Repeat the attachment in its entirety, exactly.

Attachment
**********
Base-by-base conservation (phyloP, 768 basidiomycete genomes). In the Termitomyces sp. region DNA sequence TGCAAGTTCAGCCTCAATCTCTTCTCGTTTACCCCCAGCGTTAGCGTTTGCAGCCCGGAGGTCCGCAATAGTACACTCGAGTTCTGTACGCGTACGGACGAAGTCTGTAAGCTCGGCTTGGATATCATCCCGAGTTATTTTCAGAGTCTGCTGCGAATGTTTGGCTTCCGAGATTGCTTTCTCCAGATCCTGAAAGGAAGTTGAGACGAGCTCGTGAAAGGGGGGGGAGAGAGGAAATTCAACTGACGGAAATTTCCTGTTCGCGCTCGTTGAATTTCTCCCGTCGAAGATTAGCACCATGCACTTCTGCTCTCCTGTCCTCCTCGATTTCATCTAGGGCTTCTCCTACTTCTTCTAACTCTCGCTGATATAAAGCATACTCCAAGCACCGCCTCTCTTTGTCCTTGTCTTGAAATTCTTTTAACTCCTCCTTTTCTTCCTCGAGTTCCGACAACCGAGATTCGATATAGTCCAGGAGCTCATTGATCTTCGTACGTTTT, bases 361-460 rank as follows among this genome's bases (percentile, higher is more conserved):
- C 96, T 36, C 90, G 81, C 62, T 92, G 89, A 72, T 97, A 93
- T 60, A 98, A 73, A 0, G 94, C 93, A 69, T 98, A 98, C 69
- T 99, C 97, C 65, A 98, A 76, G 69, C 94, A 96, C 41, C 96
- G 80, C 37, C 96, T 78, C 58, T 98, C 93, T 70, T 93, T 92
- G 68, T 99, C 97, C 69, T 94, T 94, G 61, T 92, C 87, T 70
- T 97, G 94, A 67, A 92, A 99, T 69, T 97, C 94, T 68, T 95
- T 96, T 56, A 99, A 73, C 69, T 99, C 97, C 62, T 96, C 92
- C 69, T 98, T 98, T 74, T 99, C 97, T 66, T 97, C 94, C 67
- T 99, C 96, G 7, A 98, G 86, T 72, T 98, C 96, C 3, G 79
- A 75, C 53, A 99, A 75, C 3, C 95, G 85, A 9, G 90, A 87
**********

Base-by-base conservation (phyloP, 768 basidiomycete genomes). In the Termitomyces sp. region DNA sequence TGCAAGTTCAGCCTCAATCTCTTCTCGTTTACCCCCAGCGTTAGCGTTTGCAGCCCGGAGGTCCGCAATAGTACACTCGAGTTCTGTACGCGTACGGACGAAGTCTGTAAGCTCGGCTTGGATATCATCCCGAGTTATTTTCAGAGTCTGCTGCGAATGTTTGGCTTCCGAGATTGCTTTCTCCAGATCCTGAAAGGAAGTTGAGACGAGCTCGTGAAAGGGGGGGGAGAGAGGAAATTCAACTGACGGAAATTTCCTGTTCGCGCTCGTTGAATTTCTCCCGTCGAAGATTAGCACCATGCACTTCTGCTCTCCTGTCCTCCTCGATTTCATCTAGGGCTTCTCCTACTTCTTCTAACTCTCGCTGATATAAAGCATACTCCAAGCACCGCCTCTCTTTGTCCTTGTCTTGAAATTCTTTTAACTCCTCCTTTTCTTCCTCGAGTTCCGACAACCGAGATTCGATATAGTCCAGGAGCTCATTGATCTTCGTACGTTTT, bases 361-460 rank as follows among this genome's bases (percentile, higher is more conserved):
- C 96, T 36, C 90, G 81, C 62, T 92, G 89, A 72, T 97, A 93
- T 60, A 98, A 73, A 0, G 94, C 93, A 69, T 98, A 98, C 69
- T 99, C 97, C 65, A 98, A 76, G 69, C 94, A 96, C 41, C 96
- G 80, C 37, C 96, T 78, C 58, T 98, C 93, T 70, T 93, T 92
- G 68, T 99, C 97, C 69, T 94, T 94, G 61, T 92, C 87, T 70
- T 97, G 94, A 67, A 92, A 99, T 69, T 97, C 94, T 68, T 95
- T 96, T 56, A 99, A 73, C 69, T 99, C 97, C 62, T 96, C 92
- C 69, T 98, T 98, T 74, T 99, C 97, T 66, T 97, C 94, C 67
- T 99, C 96, G 7, A 98, G 86, T 72, T 98, C 96, C 3, G 79
- A 75, C 53, A 99, A 75, C 3, C 95, G 85, A 9, G 90, A 87